by Paul MeloanDepending on whom you believe, and I am not sure I believe anyone, the U.S. is either faced with a crisis over its ability to pay its debts and a looming default, or not. Right now, the market is voting "not." Right or wrong, the market is voting in what it will bid on US Treasury debt, and there has been zero movement beyond the normal gyrations on debt for what has heretofore been touted as the "risk free rate of return" in the market. Take a look here for yourself. If you were a lender, the rate of return you would demand on your money is tied to two things: your assessment of your chances of being paid back on time, and in full; and the comparable returns being offered by other risk-assets (like buying stocks, real estate, or gambling on commodities). Treasury debt has always commanded the lowest yields because the market always voted that the chances of being repaid on-time, and in full, were as close to a certainty as death and taxes. Persons who needed that certainty have paid a premium for it, in the form of lower overall returns than just about any other asset you care to name. The price of this certainty is determined every day, in the form of what investors are willing to charge to lend money to Uncle Sam. Right now, Uncle Sam still looks good to them. With all the noise coming out of DC about what it will take to raise the debt limit, the possibility looms of at least a technical default. If the U.S. government were to miss an interest payment, even for a day, it would break a streak of fidelity that goes back to the infancy of the republic. Even in the worst days of the Great Depression, the U.S. Treasury was open for business, and made good on all of its debts, on time and in full. The markets reaction to this has been to collectively yawn. In times of great noise, it is probably best not to listen to what's being said, but rather to watch what is being done. With all the noise about the debt issue, what's being done by the market is collectively nothing.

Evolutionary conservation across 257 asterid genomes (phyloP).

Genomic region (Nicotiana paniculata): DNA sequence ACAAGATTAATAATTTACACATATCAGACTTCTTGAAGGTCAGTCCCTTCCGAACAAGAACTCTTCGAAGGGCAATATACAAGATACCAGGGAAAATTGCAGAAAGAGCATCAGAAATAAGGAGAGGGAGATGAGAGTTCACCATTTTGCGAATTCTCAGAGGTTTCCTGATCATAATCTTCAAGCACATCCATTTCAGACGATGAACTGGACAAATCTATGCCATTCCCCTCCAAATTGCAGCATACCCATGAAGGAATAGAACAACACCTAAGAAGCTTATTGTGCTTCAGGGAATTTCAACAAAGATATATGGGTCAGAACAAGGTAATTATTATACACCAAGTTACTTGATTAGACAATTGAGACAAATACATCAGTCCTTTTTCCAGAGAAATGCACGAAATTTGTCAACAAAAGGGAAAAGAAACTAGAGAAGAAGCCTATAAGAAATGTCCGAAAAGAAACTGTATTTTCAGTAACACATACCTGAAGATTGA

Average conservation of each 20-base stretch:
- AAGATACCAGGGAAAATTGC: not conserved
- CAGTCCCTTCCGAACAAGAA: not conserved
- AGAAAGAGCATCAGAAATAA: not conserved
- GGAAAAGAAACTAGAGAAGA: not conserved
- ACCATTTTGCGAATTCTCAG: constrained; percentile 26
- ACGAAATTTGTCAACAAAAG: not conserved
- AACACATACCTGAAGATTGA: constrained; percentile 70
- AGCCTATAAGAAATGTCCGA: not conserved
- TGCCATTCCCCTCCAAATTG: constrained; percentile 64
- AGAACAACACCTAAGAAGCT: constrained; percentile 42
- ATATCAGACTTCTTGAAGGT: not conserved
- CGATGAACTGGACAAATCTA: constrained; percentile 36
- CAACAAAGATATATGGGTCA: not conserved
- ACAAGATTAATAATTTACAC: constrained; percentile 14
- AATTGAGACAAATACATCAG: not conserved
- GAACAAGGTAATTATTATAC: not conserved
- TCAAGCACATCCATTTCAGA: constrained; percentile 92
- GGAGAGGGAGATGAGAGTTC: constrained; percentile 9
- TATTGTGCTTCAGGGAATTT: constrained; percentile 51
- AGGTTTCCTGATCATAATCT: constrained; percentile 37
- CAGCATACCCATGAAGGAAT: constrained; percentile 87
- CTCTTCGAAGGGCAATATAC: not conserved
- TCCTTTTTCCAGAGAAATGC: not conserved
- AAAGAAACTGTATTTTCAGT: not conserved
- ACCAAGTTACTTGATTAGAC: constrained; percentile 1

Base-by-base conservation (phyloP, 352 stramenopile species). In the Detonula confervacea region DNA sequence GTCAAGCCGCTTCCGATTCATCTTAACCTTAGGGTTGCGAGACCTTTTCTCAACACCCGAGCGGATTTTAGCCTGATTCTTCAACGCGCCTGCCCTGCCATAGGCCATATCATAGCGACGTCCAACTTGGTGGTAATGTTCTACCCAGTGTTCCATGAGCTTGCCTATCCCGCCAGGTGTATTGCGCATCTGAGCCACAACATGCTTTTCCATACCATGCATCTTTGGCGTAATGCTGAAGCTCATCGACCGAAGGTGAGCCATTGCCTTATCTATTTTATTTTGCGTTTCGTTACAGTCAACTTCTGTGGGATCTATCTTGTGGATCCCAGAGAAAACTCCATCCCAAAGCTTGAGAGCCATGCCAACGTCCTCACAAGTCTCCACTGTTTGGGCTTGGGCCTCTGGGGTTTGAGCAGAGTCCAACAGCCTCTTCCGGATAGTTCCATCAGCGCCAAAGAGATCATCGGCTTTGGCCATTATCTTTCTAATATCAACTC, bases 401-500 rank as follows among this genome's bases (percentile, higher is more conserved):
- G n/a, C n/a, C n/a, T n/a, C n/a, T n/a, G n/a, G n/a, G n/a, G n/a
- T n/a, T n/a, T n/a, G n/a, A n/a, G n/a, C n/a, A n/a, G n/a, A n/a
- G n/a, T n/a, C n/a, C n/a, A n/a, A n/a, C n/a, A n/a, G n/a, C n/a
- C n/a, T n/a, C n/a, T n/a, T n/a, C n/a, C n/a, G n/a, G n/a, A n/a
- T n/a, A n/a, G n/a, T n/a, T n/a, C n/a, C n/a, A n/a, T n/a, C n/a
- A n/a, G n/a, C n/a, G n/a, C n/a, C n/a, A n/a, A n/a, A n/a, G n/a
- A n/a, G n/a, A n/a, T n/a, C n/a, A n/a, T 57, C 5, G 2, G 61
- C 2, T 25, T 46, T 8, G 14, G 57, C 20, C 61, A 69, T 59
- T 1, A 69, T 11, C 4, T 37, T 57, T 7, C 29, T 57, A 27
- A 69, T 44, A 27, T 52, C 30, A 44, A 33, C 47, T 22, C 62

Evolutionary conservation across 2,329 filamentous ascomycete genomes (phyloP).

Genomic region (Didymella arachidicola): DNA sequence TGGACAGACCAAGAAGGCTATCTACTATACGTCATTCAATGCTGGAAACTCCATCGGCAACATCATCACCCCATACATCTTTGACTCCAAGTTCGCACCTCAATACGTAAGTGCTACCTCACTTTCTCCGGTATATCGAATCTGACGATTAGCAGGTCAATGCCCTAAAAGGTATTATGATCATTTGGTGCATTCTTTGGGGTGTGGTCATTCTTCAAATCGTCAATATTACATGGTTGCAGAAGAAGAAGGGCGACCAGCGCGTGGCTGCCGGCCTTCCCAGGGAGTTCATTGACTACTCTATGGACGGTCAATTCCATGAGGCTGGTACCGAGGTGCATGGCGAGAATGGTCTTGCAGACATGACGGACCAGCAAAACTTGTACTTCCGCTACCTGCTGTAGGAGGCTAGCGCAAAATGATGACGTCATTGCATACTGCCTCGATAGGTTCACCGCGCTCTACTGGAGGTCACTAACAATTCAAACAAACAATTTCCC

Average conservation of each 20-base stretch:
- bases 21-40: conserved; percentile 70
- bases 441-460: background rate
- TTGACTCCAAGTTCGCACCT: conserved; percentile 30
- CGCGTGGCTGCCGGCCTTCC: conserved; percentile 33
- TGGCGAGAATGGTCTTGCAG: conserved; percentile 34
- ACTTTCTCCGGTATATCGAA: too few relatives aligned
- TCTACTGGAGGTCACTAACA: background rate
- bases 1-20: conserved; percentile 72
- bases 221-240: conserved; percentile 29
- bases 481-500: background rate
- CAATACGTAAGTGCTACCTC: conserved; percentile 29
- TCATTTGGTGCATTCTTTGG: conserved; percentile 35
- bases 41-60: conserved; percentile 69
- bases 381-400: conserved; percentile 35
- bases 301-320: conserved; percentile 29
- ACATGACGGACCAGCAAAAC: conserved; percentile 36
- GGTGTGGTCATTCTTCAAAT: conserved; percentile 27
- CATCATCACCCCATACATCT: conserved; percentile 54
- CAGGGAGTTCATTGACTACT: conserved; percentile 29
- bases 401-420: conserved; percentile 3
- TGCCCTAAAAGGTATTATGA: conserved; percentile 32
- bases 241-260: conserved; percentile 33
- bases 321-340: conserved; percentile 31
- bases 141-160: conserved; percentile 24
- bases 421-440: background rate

IRA distributions to charity: so what?
by Paul MeloanDepending on whom you believe, and I am not sure I believe anyone, the...